As mentioned, DLA Piper held yesterday an interesting seminar in Rome named “Sports betting crisis in Italy – how to reverse the decline?” which was very well attended by most of the sportsbetting operators within the Italian market and whose main presentations are available here.The purpose of the seminar was to identify the reasons of the current crisis of the online sportsbetting sector in Italy which led to the reduction of the spending in the sector from € 173 million in 2010 to € 135 million in 2013 as opposed to countries like the UK where the online sportsbetting spending has increased from € 489 million in 2009 to € 776 in 2012 despite the fact that it is a very mature market.
The seminar saw the participation of the head of remote games at the Italian gambling regulator Francesco Rodano, of the contribution of Marco Planzi from the University of Milan who showed a very interesting presentation on the reasons of the downturn of the online sportsbetting market based on the data obtained directly from AAMS database, of the gaming consultant Graham Wood and of the members of DLA Piper global gambling group, Hilary Stewart-Jones from the UK, Albert Agustinoy from Spain and Max Wenger from Germany.
The core of the discussion was on the current tax regime prescribed in Italy for sportsbetting which is based on the turnover as opposed to the gross gaming revenues (or margin/spending) that is the usual method adopted in most of the jurisdictions. It appeared immediately clear to all the attendees that the current turnover gaming tax between 2% and 5% depending on whether the bet has more than 7 possible outcomes is considerably hampering the market.
And indeed the University of Milan even showed that in September 2012, the spending of the market was minus € 1 million i.e. the amount paid to players in winnings was higher than their actual spending but, despite of that, operators had to pay during that month € 2,7 million of gaming taxes in aggregate. Also, 2012 had been a very unlucky year for sportsbetting operators since the pay-out was 87% of the amount spent which means that given the current tax regime in the majority of the cases, operators paid gaming duties for amounts that were not representing a gross profit for them.
It was interesting to hear from Hilary Stewart-Jones that in countries like the UK there has been a massive debate of the amount of point of consumption tax that will be shortly put in place as 15% of the gross gaming revenues had been deemed too high and that advertising investments in the country might reduce because of such tax regime. And the same comment came from Albert Agustinoy in relation to Spain where the 25% gross gaming revenues tax regime is deemed excessive and, also in the light of the massive fines that operators had to pay in order to enter into the market, the advertising investments have been considerably reduced. Likewise, Max Wenger from Germany showed his concerns as to whether the 5% turnover gaming tax introduced in Germany would actually be feasible also mentioning that some operators already decided to leave the market following the example adopted in France where the same tax regime is in place.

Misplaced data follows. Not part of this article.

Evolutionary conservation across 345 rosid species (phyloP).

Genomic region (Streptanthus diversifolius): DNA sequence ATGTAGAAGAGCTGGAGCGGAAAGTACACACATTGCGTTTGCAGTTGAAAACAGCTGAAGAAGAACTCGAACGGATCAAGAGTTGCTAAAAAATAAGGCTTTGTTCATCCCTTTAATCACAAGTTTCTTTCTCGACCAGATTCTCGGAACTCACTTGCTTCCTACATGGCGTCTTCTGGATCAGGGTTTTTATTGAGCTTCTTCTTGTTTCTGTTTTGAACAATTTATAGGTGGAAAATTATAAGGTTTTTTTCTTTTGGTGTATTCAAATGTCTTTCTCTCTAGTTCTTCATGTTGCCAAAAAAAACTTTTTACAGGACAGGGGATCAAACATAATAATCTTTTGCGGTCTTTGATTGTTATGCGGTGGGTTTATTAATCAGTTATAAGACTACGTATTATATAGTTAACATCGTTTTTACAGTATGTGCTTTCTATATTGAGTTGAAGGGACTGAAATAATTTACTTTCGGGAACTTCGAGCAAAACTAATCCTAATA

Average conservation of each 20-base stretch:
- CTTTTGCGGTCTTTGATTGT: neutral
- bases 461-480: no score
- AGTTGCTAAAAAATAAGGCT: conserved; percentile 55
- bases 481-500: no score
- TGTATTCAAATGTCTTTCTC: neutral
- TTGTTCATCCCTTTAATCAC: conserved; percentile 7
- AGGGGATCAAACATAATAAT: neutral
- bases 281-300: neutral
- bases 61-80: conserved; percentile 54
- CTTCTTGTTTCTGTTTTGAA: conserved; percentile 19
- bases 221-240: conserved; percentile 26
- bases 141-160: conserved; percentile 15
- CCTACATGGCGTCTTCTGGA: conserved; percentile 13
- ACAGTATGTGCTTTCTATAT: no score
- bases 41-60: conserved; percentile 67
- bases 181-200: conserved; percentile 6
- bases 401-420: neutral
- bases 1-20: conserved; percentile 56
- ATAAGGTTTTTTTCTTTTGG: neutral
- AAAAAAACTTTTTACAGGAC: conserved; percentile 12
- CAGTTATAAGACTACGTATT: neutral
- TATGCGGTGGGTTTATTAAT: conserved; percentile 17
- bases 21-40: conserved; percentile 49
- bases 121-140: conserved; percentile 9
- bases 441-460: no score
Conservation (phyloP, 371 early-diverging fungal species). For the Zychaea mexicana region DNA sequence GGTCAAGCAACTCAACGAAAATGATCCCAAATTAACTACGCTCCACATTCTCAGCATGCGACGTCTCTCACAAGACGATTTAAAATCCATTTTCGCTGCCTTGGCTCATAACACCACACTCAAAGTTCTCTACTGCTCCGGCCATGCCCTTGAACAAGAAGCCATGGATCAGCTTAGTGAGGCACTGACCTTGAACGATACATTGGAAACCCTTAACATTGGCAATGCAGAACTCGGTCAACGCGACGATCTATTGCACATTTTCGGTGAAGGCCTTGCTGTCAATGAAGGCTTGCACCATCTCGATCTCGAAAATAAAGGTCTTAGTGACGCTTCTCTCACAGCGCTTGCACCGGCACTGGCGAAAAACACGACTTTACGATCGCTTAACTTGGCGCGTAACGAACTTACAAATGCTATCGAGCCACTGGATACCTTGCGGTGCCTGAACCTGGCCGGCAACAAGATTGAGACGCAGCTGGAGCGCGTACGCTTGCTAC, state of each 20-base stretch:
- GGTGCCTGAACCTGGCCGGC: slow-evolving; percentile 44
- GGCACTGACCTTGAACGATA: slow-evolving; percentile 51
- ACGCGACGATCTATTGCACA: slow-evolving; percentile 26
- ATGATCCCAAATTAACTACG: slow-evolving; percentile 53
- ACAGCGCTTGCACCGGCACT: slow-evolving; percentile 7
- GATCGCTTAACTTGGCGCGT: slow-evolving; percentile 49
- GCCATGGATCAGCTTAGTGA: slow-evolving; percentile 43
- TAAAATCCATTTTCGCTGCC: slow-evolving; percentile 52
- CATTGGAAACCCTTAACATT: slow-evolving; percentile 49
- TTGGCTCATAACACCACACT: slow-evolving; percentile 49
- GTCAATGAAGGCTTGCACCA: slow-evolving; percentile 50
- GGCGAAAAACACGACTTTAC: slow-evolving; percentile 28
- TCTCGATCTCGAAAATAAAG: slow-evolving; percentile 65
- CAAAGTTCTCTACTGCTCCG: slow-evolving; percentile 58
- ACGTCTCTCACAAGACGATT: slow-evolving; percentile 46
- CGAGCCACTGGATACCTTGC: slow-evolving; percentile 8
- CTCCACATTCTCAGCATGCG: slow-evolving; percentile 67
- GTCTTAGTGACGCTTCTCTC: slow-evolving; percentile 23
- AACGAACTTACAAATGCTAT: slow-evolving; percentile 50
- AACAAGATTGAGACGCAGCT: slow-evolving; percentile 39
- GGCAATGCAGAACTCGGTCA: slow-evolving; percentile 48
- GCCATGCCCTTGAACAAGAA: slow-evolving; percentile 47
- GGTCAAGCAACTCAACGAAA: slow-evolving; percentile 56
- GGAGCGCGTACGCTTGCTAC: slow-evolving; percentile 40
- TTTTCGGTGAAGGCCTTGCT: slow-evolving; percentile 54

Furthermore the peculiarity of Italy will be that while sportsbetting will be taxed on the turnover, betting exchange and bets on virtual events will be subject to a 20% gross gaming revenue tax and Graham Wood stressed that this might lead to a cannibalization of the online sportsbetting market since there would be similar products targeting similar players, but with two different tax regimes.
Finally, the head of remote games, Francesco Rodano, recognised that also in the light of the figures showed by the University of Milan the current tax regime is one of the reasons of current crisis of the sector. A possible change should be considered at least as part of a testing phase that even in the unlikely scenario where it would lead to a reduction in tax entries this would not be a relevant loss for the State since the online sportsbetting sector contributes for a very small portion to the tax entries generated by the gaming sector that are mainly dependant on the land-based AWP and VLT market.
Indeed, in my view a testing phase of one year where a 20% gross gaming revenue tax regime would be extended to the online sportsbetting sector might show to the Government and the regulator that such regime can:
- allow operators to offer better odds also attracting players from the unlicensed market and therefore increasing the number of active players in the market that has been static in the last years;
- allow players to better enjoy their betting experience since a higher payout would enable them to play for longer with the same amount of money; and
- increase the tax entries both in terms of gaming duties as the whole growth of the market would generate more taxes, but also indirectly through the higher advertising investments that operators might be able to afford with a better structured tax regime.